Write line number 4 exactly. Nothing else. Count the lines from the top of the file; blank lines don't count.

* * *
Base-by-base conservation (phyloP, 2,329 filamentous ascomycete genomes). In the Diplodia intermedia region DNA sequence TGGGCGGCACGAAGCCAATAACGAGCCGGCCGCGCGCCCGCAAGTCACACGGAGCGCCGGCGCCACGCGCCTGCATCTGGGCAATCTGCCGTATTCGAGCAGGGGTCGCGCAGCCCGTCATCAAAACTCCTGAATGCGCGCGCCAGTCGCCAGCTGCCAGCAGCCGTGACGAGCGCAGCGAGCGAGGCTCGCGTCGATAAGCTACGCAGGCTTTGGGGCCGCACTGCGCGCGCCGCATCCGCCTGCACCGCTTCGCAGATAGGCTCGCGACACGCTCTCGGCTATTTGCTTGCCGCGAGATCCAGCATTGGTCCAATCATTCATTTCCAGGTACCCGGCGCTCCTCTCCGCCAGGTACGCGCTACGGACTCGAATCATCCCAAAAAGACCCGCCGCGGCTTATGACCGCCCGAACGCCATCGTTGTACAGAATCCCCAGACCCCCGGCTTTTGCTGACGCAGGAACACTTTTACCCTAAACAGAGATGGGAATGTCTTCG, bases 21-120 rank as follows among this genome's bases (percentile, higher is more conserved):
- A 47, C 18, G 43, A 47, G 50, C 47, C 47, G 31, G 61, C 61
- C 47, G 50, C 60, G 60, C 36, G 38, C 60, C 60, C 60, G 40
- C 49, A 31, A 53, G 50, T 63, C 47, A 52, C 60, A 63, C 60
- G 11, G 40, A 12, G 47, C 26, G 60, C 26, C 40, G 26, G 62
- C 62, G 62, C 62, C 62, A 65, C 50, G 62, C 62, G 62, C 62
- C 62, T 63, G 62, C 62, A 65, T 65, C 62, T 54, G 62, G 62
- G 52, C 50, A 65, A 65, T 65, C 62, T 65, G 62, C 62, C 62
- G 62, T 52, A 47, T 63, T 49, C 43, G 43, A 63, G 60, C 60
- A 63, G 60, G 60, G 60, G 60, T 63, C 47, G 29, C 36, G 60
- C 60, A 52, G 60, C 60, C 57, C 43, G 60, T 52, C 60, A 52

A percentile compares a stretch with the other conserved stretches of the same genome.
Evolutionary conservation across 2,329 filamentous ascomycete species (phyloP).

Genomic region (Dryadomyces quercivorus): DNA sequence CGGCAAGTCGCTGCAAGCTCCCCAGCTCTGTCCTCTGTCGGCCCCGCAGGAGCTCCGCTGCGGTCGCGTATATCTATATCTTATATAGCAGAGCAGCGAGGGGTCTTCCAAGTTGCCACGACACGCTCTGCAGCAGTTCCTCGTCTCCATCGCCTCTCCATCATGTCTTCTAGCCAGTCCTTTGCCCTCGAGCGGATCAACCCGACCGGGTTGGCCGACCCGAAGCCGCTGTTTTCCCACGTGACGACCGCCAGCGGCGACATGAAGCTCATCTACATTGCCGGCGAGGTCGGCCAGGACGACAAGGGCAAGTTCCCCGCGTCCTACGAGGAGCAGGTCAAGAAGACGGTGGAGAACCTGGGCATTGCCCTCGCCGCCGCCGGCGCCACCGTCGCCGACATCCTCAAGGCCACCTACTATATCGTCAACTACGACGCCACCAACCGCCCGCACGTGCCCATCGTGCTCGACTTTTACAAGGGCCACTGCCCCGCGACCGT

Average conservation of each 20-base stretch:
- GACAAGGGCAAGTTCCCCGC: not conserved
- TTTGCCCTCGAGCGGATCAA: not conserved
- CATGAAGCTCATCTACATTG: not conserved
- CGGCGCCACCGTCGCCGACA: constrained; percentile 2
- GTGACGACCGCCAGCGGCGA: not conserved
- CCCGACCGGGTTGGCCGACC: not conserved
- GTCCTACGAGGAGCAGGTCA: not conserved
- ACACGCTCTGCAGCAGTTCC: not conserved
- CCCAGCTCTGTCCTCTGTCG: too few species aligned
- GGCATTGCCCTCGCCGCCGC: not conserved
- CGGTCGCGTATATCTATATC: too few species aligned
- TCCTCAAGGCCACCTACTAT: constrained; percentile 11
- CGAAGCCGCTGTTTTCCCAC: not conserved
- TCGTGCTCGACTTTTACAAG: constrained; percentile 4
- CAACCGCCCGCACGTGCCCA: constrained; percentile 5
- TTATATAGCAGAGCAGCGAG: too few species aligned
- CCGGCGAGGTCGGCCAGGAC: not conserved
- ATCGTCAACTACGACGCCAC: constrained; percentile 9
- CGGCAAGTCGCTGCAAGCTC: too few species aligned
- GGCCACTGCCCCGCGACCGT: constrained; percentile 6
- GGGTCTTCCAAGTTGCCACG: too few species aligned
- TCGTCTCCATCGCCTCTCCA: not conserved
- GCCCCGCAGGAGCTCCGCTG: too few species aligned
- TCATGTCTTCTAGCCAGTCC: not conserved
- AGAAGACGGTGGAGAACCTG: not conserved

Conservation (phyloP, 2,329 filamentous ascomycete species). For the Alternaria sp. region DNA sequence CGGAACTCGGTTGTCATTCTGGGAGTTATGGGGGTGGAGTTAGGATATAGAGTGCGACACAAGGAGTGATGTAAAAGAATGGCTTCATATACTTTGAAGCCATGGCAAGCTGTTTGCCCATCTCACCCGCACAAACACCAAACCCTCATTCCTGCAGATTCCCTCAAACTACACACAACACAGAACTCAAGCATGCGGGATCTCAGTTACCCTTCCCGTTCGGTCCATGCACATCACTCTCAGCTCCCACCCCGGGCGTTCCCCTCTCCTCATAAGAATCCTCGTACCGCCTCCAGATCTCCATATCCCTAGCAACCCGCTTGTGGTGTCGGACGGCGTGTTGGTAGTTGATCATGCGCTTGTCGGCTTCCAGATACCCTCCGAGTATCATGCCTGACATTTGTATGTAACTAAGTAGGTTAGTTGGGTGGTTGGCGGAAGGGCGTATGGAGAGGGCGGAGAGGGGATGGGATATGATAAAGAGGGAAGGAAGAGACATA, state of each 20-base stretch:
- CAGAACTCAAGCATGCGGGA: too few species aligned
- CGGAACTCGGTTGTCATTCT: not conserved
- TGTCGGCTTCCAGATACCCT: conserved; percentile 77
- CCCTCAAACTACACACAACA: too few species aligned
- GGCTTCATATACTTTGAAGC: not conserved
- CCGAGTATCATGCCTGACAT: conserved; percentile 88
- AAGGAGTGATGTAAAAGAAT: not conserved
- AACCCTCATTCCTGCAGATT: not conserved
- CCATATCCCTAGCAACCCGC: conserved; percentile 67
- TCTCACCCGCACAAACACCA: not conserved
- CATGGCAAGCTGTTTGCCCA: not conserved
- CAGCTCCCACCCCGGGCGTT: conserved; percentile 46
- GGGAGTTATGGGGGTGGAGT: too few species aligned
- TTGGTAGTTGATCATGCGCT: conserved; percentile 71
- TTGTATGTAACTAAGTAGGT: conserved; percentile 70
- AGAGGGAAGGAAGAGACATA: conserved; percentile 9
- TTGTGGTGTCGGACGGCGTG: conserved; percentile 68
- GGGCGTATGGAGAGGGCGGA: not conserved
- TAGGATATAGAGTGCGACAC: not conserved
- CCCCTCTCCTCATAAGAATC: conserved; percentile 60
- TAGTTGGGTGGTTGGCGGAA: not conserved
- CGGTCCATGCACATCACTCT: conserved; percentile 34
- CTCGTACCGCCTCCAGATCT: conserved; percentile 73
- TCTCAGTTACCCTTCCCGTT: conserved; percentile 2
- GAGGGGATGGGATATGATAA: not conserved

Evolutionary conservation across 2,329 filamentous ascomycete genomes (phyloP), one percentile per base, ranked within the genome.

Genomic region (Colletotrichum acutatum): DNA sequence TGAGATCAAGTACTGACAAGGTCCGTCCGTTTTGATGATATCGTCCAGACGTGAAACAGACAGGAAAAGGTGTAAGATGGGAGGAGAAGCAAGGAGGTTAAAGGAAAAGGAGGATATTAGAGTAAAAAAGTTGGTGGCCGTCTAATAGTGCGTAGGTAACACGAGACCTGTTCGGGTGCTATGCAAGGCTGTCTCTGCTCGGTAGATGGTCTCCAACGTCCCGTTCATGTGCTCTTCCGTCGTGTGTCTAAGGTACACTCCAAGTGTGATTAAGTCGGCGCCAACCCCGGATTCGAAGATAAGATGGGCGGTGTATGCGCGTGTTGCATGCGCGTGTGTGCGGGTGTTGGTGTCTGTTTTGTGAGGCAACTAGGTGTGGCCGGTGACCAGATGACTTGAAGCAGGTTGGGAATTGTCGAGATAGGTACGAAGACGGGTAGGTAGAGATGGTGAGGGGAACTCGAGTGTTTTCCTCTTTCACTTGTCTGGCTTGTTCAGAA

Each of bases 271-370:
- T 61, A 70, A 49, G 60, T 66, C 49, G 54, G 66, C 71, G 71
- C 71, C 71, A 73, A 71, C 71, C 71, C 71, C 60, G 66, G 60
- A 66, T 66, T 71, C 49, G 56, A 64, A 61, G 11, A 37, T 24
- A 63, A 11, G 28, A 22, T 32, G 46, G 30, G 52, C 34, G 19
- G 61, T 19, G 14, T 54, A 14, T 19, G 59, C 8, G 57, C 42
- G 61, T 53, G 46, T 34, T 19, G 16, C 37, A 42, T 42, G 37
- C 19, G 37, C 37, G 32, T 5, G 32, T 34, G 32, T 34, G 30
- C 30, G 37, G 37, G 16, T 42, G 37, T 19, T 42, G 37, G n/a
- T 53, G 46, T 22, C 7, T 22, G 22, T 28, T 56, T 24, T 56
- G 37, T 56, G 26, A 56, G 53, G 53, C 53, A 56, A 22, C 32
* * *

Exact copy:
- C 49, A 31, A 53, G 50, T 63, C 47, A 52, C 60, A 63, C 60